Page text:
Ultimately, it's important for partners to view all income as "our money" (with some allotted for each spouse to use as he or she pleases, as outlined above). If either of you have trouble simply accepting that fact, then it's time to sit down together and make a list of what you each do for the overall health of the relationship.

This is a peacekeeping tactic that many marriage counselors advise for dealing with housework squabbles, but it works just as well for dealing with money imbalances. Once the higher-earner sees that the other partner does all the grocery shopping or laundry or airport drop-offs (or whatever), it can help to put the high income in perspective. The high-earner would be keeping less of their income if each of those non-financial contributions by the low-earner had to be contracted out.

3. Why Won't You Fund Your 401(k), Track Spending, Etc.?

Opposites attract, and that's certainly true when it comes to money philosophies. Spendthrifts and skinflints can each appreciate the other's financial qualities, because they balance out their own.

But living with your financial opposite can also be maddening. The spender might feel nagged and constricted by the saver's financial expectations, and the saver might be overwhelmed by the spender's use of money. In particular, it can be really tough for the saver to see the spender neglect financial chores that seem essential.

The Fix: Delegate and Communicate

The real issue behind this argument is the fact that neither partner can get the other to view money in the same way they do. The spender will never understand the saver's anxiety about finances, and the saver will never understand how the spender can enjoy making purchases when there are unfunded retirement accounts to worry about.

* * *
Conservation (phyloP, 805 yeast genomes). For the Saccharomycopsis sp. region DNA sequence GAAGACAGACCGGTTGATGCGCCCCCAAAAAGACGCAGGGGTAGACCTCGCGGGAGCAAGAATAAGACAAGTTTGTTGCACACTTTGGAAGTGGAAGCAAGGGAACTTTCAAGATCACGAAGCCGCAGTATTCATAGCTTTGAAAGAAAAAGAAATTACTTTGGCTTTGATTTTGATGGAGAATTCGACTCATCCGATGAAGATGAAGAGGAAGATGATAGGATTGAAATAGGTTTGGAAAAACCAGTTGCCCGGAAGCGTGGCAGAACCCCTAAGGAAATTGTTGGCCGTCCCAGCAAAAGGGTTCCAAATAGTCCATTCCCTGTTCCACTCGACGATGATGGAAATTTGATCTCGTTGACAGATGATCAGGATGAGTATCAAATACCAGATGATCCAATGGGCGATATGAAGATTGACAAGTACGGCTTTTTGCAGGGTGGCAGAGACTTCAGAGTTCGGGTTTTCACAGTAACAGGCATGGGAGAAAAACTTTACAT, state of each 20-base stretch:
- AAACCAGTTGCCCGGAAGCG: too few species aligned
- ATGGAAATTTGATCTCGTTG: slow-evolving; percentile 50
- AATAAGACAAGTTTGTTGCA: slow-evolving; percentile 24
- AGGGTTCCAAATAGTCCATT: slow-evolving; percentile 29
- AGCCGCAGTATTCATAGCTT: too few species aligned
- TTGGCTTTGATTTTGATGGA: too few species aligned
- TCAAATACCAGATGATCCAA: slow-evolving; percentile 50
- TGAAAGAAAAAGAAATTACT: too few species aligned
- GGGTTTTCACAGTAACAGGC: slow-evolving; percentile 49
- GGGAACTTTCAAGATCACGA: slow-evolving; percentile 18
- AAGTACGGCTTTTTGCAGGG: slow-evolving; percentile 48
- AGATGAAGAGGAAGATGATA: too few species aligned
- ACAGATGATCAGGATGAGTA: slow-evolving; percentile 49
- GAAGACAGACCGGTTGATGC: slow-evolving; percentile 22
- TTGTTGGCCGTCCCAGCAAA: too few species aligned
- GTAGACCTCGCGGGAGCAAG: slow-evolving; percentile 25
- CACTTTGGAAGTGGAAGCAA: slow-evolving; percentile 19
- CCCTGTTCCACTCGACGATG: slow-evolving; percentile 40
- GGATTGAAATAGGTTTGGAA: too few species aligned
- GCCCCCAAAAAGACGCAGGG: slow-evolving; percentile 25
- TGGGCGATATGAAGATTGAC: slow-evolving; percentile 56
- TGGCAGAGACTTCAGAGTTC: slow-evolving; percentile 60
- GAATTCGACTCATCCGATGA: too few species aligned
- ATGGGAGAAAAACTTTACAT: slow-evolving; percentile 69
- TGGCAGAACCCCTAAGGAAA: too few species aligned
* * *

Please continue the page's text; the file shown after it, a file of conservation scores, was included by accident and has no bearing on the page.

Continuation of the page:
The best way to handle this is to allow one partner (the saver) to be the person in charge of finances. This may seem like an odd suggestion, considering the fact that most marriage advice stresses the importance of sharing. However, delegating tasks can often make for a happier partnership, since the person who cares more about the specifics of finances can focus on them, while the more carefree partner does not feel nagged or infantilized.

But simply delegating finances to one individual is not enough to avoid this particular fight. It's also important to regularly talk to each other about the financial state of the union. This will ensure that both partners are on the same page and understand what is happening with their money, and it will also provide the non-finance partner the information necessary to take over in case something happens to the current family CFO.

Living in Financial Harmony

Money is the source of a great deal of stress and fighting because it represents so much more than just a way to pay for things. Nipping big money fights in the bud is not easy, but starting from a place of respect for your partner and his or her values, the non-financial contributions you each make, and the strengths you each bring to the table, can help you to navigate solutions to even the thorniest of money arguments.

How do you and your SO navigate the dangerous waters of money?